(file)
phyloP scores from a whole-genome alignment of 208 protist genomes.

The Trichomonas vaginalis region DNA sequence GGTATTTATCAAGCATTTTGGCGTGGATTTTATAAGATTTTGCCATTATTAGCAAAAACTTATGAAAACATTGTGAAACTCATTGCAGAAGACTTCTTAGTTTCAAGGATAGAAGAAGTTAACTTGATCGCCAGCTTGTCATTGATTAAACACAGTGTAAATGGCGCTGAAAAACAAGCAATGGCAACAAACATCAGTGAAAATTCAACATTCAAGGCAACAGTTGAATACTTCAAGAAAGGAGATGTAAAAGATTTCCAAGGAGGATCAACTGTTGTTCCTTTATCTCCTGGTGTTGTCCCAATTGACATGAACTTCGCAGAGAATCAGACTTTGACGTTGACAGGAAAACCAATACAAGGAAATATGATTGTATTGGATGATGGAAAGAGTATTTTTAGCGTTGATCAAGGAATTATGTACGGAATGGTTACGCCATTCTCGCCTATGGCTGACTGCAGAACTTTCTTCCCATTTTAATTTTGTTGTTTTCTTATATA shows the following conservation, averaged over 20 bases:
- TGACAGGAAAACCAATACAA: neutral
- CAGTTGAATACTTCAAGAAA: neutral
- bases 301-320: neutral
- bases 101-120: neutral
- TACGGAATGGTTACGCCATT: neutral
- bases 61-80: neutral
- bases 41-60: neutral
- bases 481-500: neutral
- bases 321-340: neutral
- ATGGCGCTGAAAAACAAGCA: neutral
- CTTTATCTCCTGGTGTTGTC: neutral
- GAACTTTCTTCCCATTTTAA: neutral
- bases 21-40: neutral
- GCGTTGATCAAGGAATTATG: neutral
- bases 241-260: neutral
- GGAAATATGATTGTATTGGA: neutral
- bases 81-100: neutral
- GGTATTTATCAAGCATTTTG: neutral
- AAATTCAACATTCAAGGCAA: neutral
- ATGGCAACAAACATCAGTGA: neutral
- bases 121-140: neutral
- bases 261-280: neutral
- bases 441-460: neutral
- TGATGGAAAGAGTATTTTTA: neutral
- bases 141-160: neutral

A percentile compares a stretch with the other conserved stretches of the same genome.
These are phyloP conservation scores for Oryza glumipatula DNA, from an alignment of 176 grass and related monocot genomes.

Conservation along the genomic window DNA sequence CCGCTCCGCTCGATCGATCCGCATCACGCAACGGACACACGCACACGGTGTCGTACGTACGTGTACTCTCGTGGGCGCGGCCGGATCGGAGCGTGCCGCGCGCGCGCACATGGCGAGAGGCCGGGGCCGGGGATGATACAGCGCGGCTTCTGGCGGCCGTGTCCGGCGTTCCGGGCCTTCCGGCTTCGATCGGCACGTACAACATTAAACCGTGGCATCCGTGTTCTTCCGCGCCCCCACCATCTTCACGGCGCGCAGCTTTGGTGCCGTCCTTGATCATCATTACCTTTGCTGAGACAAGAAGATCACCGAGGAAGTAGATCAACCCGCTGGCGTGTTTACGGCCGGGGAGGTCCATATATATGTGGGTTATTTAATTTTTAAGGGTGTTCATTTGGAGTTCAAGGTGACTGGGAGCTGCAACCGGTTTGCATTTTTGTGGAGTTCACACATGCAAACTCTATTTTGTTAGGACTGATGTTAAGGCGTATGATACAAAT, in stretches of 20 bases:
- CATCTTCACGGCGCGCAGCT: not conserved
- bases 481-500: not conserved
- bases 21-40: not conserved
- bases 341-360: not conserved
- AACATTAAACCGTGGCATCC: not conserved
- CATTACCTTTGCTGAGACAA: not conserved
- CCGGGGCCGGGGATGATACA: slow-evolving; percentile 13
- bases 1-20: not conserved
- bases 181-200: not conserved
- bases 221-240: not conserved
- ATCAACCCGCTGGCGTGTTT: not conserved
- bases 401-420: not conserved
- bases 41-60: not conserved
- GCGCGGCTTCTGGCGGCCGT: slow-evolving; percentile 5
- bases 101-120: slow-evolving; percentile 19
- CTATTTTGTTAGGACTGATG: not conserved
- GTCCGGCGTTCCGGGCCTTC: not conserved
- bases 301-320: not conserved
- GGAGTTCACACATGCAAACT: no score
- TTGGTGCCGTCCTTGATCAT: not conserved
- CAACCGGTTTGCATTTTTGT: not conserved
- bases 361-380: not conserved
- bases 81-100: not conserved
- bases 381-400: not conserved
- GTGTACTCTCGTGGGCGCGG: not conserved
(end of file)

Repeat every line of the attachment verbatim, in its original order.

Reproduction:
phyloP scores from a whole-genome alignment of 208 protist genomes.

The Trichomonas vaginalis region DNA sequence GGTATTTATCAAGCATTTTGGCGTGGATTTTATAAGATTTTGCCATTATTAGCAAAAACTTATGAAAACATTGTGAAACTCATTGCAGAAGACTTCTTAGTTTCAAGGATAGAAGAAGTTAACTTGATCGCCAGCTTGTCATTGATTAAACACAGTGTAAATGGCGCTGAAAAACAAGCAATGGCAACAAACATCAGTGAAAATTCAACATTCAAGGCAACAGTTGAATACTTCAAGAAAGGAGATGTAAAAGATTTCCAAGGAGGATCAACTGTTGTTCCTTTATCTCCTGGTGTTGTCCCAATTGACATGAACTTCGCAGAGAATCAGACTTTGACGTTGACAGGAAAACCAATACAAGGAAATATGATTGTATTGGATGATGGAAAGAGTATTTTTAGCGTTGATCAAGGAATTATGTACGGAATGGTTACGCCATTCTCGCCTATGGCTGACTGCAGAACTTTCTTCCCATTTTAATTTTGTTGTTTTCTTATATA shows the following conservation, averaged over 20 bases:
- TGACAGGAAAACCAATACAA: neutral
- CAGTTGAATACTTCAAGAAA: neutral
- bases 301-320: neutral
- bases 101-120: neutral
- TACGGAATGGTTACGCCATT: neutral
- bases 61-80: neutral
- bases 41-60: neutral
- bases 481-500: neutral
- bases 321-340: neutral
- ATGGCGCTGAAAAACAAGCA: neutral
- CTTTATCTCCTGGTGTTGTC: neutral
- GAACTTTCTTCCCATTTTAA: neutral
- bases 21-40: neutral
- GCGTTGATCAAGGAATTATG: neutral
- bases 241-260: neutral
- GGAAATATGATTGTATTGGA: neutral
- bases 81-100: neutral
- GGTATTTATCAAGCATTTTG: neutral
- AAATTCAACATTCAAGGCAA: neutral
- ATGGCAACAAACATCAGTGA: neutral
- bases 121-140: neutral
- bases 261-280: neutral
- bases 441-460: neutral
- TGATGGAAAGAGTATTTTTA: neutral
- bases 141-160: neutral

A percentile compares a stretch with the other conserved stretches of the same genome.
These are phyloP conservation scores for Oryza glumipatula DNA, from an alignment of 176 grass and related monocot genomes.

Conservation along the genomic window DNA sequence CCGCTCCGCTCGATCGATCCGCATCACGCAACGGACACACGCACACGGTGTCGTACGTACGTGTACTCTCGTGGGCGCGGCCGGATCGGAGCGTGCCGCGCGCGCGCACATGGCGAGAGGCCGGGGCCGGGGATGATACAGCGCGGCTTCTGGCGGCCGTGTCCGGCGTTCCGGGCCTTCCGGCTTCGATCGGCACGTACAACATTAAACCGTGGCATCCGTGTTCTTCCGCGCCCCCACCATCTTCACGGCGCGCAGCTTTGGTGCCGTCCTTGATCATCATTACCTTTGCTGAGACAAGAAGATCACCGAGGAAGTAGATCAACCCGCTGGCGTGTTTACGGCCGGGGAGGTCCATATATATGTGGGTTATTTAATTTTTAAGGGTGTTCATTTGGAGTTCAAGGTGACTGGGAGCTGCAACCGGTTTGCATTTTTGTGGAGTTCACACATGCAAACTCTATTTTGTTAGGACTGATGTTAAGGCGTATGATACAAAT, in stretches of 20 bases:
- CATCTTCACGGCGCGCAGCT: not conserved
- bases 481-500: not conserved
- bases 21-40: not conserved
- bases 341-360: not conserved
- AACATTAAACCGTGGCATCC: not conserved
- CATTACCTTTGCTGAGACAA: not conserved
- CCGGGGCCGGGGATGATACA: slow-evolving; percentile 13
- bases 1-20: not conserved
- bases 181-200: not conserved
- bases 221-240: not conserved
- ATCAACCCGCTGGCGTGTTT: not conserved
- bases 401-420: not conserved
- bases 41-60: not conserved
- GCGCGGCTTCTGGCGGCCGT: slow-evolving; percentile 5
- bases 101-120: slow-evolving; percentile 19
- CTATTTTGTTAGGACTGATG: not conserved
- GTCCGGCGTTCCGGGCCTTC: not conserved
- bases 301-320: not conserved
- GGAGTTCACACATGCAAACT: no score
- TTGGTGCCGTCCTTGATCAT: not conserved
- CAACCGGTTTGCATTTTTGT: not conserved
- bases 361-380: not conserved
- bases 81-100: not conserved
- bases 381-400: not conserved
- GTGTACTCTCGTGGGCGCGG: not conserved